I hate global styles. I really do. For every line you add to an element selector globally you'll write dozens of lines of code removing that one style later down the road. There's a particular technique that I've been advocating a lot over the past year at work - removing all typographic styles from the global scope. Doing this allows you to remove hundreds of lines of code.
Traditionally, we'll apply typographic styles to elements like strong, em, p, ul, h1, h2, h3 etc, in the global scope. We are adding these styles to the elements globally. We think to ourselves "we're using the cascade!" and wrongly thinking that we're saving lines of code in the long run.
I think we need to rethink this approach.
In my stylesheets I remove all global typographic styles from every element. Instead I set these properties to inherit so that all the common elements on the page look the same way. List items no long have padding or bullets, links are no longer bold and add an underline on hover, headings no longer have margin and inherit their size and colour.
It sounds a lot like the global reset that has been around in various forms for the past 10 years. The difference is that I only target typographic elements. I've moved all of these styles into a class appropriately named
.copy. Now I can apply this class to any block that I expect to behave like a block of formatted copy.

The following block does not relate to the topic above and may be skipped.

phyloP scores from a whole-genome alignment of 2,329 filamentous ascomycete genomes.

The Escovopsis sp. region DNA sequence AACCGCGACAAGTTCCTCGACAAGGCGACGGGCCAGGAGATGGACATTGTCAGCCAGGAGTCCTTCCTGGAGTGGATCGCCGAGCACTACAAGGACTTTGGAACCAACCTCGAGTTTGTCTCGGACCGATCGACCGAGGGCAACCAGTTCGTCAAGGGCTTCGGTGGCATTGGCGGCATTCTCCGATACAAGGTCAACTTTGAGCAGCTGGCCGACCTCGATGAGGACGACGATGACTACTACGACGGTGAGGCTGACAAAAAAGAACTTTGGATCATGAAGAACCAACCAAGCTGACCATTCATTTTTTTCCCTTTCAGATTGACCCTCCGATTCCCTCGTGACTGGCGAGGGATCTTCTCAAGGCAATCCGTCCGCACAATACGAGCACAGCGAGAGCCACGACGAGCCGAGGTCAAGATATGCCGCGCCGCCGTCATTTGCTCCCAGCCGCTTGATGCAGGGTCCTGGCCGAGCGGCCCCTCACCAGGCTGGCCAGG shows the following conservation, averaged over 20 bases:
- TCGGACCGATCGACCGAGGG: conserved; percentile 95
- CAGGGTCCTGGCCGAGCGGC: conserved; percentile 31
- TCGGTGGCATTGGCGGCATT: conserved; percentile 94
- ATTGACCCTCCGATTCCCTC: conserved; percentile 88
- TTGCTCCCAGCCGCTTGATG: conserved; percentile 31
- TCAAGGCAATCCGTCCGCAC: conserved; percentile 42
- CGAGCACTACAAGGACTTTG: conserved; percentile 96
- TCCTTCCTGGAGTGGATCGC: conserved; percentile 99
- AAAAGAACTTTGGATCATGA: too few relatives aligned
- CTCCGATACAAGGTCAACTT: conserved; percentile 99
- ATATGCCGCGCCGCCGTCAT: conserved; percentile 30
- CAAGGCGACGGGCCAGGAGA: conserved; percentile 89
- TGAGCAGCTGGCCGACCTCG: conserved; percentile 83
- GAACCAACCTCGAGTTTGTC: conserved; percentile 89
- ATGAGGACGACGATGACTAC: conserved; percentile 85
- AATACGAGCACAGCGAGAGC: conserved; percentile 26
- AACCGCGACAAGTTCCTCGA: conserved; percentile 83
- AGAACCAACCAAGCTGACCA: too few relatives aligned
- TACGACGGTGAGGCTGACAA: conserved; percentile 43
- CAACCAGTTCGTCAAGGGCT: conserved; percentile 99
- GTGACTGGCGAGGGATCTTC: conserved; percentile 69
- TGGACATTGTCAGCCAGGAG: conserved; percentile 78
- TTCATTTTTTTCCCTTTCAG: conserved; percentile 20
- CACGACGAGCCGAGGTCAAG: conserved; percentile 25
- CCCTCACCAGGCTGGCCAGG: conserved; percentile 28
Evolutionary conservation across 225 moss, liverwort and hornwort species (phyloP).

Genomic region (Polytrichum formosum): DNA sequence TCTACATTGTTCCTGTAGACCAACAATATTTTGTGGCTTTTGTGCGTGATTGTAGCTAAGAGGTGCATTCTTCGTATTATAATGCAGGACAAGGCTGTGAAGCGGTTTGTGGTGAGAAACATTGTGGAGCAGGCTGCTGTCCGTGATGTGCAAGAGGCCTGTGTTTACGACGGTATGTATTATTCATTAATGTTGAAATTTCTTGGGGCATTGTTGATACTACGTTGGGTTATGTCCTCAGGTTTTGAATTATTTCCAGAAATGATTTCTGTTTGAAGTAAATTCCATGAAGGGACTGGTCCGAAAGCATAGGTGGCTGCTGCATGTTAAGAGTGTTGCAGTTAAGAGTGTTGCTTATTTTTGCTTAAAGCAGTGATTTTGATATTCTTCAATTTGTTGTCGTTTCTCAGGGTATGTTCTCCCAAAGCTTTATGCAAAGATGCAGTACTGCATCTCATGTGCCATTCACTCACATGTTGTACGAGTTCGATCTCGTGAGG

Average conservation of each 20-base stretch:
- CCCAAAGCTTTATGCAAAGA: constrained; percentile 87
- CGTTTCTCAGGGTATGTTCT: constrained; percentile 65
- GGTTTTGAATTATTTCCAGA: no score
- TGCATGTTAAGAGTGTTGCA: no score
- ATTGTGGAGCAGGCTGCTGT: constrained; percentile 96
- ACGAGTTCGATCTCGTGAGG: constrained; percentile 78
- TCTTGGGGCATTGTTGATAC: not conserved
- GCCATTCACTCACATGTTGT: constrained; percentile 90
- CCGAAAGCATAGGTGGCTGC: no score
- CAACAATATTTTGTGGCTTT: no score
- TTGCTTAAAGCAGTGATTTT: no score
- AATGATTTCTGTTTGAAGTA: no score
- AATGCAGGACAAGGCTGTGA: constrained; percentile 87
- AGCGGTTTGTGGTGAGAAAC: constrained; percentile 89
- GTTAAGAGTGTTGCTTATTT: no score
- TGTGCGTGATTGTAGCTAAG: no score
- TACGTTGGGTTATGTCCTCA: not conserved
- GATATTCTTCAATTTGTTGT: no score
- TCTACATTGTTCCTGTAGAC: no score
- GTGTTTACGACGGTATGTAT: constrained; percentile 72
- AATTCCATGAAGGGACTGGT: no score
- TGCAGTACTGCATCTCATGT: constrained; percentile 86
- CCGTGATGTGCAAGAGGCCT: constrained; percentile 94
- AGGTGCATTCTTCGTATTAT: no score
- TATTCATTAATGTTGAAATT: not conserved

The copy is a now a module. I can create variations of these copy styles for user generated content or modify styles within other modules (like a sidebar block).
Removing all text styles from the global scope allows me to create buttons and navigation elements without needing to remove previous styles. I can turn an anchor into a button and I won't have to remove the underline on the links and change their font weight. I don't have to remove the bullet from the list items or remove the italic text from the emphasis tag. Headings within modules no longer need code to remove the margin so that they sit inside that box correctly.
Combining this approach with other modular techniques allows you to write selectors that only include the styles that they really need. Forget those lines of code that exists just to remove styles they've inherited from the global scope. For me global styles are now just as evil as global variables. Why would you globally style headings and links the way they appear in a single place?
I've found it difficult to explain why this approach is beneficial. It's difficult to give code examples. I'd probably have to build a site with and without global typographic styles to show the difference. Even then it doesn't prove just how much more maintainable the stylesheets become.
If you don't believe me then give this a go on your next project. You'll never go back.
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